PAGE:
Here is something interesting for the weekly dose of vintage awesomeness also known as Throw Back Thursday or #TBT. This week we drift away from the vintage chronographs that ruled #TBT and jump into the world of dive watches (sorry about the pun). Our subject for this episode managed to fly under the radar for a long time but we feel it’s time to shed some light on the piece and explain just how remarkable it is in the flesh with its rare technical details. So without any further ado please meet our subject: #TBT Aquastar Seatime Ref. 1007.
Aquastar S.A. is one of those brands that you definitely come across if you read more about vintage divers. The Benthos 500 with its outstanding water resistance (yes, it’s 500m) and the Regate, the first yacht timer wristwatch ever are the flagships of the brand. A brand that is actually younger than your average #TBT watch manufacture having been established in Geneva in 1962 as a sub brand of JeanRichard S.A. It still exists – with limited success – today producing quartz yacht timers as well as a cool version of the Regate Timer. After the success of the Benthos and Regate in the 1960’s, Aquastar went on to amaze the watch world with some further technical innovations in the 1970’s. They improved their Regate collection but also introduced another model palette: the Seatime. These watches were water resistant up to 200 meters and had an automatic movement and an inner rotating bezel.
The Seatime family consists of a number of different models. You have the Reference 1000 which was a date model, gold plated or stainless steel cushion shape case, rotating inner bezel, dark blue (some say it’s black), silver or gold dial. The ladies version was the Reference 1004, which was smaller (32mm) than the normal model (40mm) but technically the same as the Ref. 1000. Last but not least we arrived to our watch, the Reference 1007, which has the same physical features are the Reference 1000 but it has a day-date instead of date only. Now that we had a bit of an overview let’s pick up the watch and hold it in our hands.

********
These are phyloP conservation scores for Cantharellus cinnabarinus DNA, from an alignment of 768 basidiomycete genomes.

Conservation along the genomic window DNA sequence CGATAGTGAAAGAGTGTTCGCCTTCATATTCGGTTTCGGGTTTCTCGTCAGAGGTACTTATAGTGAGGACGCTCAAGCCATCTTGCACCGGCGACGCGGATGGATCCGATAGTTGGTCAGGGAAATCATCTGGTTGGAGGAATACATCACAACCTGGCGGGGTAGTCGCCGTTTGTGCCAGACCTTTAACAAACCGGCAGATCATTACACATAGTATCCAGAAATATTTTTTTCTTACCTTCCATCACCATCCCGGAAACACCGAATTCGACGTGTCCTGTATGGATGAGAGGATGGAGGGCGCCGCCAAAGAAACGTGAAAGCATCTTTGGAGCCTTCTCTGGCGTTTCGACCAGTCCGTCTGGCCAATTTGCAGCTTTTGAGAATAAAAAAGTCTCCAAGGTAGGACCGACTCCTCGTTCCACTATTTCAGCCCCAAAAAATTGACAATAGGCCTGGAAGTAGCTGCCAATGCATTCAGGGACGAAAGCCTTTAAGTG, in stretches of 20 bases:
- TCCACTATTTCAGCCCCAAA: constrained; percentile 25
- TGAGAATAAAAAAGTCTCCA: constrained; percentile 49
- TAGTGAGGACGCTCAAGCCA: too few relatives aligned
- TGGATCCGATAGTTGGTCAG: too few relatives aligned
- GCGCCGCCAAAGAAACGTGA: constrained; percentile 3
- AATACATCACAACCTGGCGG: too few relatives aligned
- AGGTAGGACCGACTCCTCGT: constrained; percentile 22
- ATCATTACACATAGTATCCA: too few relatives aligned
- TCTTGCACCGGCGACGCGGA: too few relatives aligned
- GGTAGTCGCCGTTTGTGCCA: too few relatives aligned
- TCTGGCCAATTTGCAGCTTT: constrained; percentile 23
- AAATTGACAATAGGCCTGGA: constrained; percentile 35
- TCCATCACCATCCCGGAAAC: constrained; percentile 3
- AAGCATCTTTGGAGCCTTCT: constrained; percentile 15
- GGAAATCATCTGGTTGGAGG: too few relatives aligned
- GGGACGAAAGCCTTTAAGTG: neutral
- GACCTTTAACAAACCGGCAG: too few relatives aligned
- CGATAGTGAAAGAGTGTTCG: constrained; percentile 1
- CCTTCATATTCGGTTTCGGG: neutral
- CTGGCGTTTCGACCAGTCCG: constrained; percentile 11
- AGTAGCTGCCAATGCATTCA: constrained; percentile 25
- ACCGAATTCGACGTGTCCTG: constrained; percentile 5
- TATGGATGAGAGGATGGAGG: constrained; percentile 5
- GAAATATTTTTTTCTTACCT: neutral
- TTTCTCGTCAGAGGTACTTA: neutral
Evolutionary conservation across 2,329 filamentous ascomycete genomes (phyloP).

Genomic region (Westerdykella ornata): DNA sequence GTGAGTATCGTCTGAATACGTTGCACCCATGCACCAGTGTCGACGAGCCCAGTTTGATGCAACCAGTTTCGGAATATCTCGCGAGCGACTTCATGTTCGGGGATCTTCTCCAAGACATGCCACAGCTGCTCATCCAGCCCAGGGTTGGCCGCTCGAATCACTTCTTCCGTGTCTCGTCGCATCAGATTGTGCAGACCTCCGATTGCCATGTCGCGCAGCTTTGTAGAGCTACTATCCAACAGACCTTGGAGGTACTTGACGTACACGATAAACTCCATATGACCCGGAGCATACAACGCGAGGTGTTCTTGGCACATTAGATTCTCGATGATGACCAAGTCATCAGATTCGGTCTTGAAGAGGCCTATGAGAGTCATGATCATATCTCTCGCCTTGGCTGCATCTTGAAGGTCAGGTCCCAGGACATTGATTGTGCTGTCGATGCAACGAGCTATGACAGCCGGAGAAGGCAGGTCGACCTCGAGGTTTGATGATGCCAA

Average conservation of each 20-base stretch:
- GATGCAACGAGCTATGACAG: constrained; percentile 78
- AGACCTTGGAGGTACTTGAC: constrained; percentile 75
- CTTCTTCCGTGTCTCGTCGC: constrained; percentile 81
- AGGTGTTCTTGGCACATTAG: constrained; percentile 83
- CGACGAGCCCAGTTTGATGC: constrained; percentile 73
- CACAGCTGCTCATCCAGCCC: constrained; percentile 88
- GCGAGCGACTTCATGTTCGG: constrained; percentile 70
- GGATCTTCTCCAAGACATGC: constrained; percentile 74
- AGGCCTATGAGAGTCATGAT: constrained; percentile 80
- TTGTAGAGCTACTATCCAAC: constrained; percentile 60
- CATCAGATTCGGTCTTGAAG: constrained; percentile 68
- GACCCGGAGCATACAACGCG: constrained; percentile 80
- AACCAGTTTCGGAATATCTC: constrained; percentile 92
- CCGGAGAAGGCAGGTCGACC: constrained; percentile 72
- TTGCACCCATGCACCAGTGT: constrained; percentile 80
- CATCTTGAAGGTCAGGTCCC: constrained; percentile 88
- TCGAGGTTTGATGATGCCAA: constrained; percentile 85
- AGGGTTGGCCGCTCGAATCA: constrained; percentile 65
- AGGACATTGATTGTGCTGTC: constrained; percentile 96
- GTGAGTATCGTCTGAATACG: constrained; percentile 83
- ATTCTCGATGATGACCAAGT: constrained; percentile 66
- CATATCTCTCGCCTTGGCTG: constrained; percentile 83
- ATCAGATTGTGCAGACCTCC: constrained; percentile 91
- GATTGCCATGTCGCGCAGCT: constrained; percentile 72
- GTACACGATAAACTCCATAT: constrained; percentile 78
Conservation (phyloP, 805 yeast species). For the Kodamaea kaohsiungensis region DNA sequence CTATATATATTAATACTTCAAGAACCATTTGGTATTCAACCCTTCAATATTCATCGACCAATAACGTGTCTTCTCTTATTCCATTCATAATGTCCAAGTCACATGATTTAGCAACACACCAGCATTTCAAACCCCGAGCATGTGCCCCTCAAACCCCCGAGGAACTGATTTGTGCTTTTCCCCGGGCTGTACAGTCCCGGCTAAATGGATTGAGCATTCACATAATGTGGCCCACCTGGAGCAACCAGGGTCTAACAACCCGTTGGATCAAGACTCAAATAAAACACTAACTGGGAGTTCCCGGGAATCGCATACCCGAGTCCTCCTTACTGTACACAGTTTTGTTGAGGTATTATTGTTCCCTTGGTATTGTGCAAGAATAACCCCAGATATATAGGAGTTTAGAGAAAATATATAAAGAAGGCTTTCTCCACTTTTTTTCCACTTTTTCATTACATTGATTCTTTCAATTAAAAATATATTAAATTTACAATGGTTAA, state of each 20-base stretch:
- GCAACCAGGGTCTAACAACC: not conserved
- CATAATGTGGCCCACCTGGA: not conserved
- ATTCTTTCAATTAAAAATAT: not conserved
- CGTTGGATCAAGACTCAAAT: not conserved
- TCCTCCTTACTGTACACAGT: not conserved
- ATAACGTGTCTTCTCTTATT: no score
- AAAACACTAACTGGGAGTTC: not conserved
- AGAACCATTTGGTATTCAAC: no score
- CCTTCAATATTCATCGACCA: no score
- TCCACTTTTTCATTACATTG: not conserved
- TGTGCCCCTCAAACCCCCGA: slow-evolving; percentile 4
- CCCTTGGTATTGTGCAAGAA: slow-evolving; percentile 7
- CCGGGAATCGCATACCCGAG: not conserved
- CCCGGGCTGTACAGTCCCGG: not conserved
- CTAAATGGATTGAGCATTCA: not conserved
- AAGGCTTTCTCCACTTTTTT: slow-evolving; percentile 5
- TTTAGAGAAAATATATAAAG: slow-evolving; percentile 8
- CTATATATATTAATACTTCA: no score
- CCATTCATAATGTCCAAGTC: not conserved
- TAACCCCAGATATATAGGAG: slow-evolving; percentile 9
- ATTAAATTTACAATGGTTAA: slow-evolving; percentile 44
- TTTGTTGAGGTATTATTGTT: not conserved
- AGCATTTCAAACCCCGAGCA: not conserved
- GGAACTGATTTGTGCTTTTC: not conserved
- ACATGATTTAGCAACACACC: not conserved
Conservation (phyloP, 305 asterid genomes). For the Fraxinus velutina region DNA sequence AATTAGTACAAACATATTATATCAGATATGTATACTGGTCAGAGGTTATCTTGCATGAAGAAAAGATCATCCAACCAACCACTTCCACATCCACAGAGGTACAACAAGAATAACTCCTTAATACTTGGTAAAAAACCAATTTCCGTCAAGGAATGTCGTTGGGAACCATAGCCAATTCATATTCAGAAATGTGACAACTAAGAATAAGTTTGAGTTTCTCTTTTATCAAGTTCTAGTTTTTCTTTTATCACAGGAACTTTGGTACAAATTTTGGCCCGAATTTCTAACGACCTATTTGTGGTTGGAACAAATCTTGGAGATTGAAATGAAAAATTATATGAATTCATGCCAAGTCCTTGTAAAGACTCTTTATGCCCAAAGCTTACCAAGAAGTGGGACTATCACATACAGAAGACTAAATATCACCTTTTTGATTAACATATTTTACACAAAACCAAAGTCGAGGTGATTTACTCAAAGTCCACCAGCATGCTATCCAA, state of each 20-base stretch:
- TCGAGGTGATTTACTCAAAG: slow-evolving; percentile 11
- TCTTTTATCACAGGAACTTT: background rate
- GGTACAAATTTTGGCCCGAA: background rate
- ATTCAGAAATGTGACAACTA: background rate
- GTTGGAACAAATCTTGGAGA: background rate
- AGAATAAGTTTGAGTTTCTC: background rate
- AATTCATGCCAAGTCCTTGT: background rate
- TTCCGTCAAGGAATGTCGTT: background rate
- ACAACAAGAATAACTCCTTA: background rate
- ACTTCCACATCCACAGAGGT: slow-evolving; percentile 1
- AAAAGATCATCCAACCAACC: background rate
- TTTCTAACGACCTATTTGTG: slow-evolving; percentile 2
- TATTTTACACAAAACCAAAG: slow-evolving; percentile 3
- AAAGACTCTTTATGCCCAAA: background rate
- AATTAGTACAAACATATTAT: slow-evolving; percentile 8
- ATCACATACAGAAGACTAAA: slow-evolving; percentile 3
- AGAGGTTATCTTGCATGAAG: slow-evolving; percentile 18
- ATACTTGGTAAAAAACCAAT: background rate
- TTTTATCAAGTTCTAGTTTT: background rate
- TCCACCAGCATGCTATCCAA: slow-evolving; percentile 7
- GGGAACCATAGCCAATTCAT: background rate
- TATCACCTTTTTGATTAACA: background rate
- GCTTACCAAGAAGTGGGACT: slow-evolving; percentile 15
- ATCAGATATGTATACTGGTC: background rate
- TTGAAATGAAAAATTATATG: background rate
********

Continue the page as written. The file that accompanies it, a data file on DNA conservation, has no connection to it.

As I already mentioned, this version is pretty much the most improved out of the three and that is due to the day-date function. I have it on a vintage Tropic Sport strap and with that attached to it the watch feels extremely balanced weight-wise in your palm as well as on the wrist.
Back in the day you could buy it with an NSA metal bracelet too but I’ve yet to come across any. The case is roughly 40mm oval (cushion) shaped kind of like the Omega Seamsater Chronostop minus the extra crowns and pushers.
As this example is pretty original the sunburst finish is still present and strong, the edges are sharp the surface is scratch free. The crown, which has Aquastar’s starfish logo on, is the key to a few cool features I referred to in the beginning of this article.
The bezel is placed around the dial under the crystal, inside the watch. But then how do you rotate it? The crown is not screw-down and there is a reason behind it. If you wind it in the normal, pressed-in position it will turn the bezel bi-directionally. Pretty cool feature and something you rarely see. Pull it out to first position and you can set the day and the date.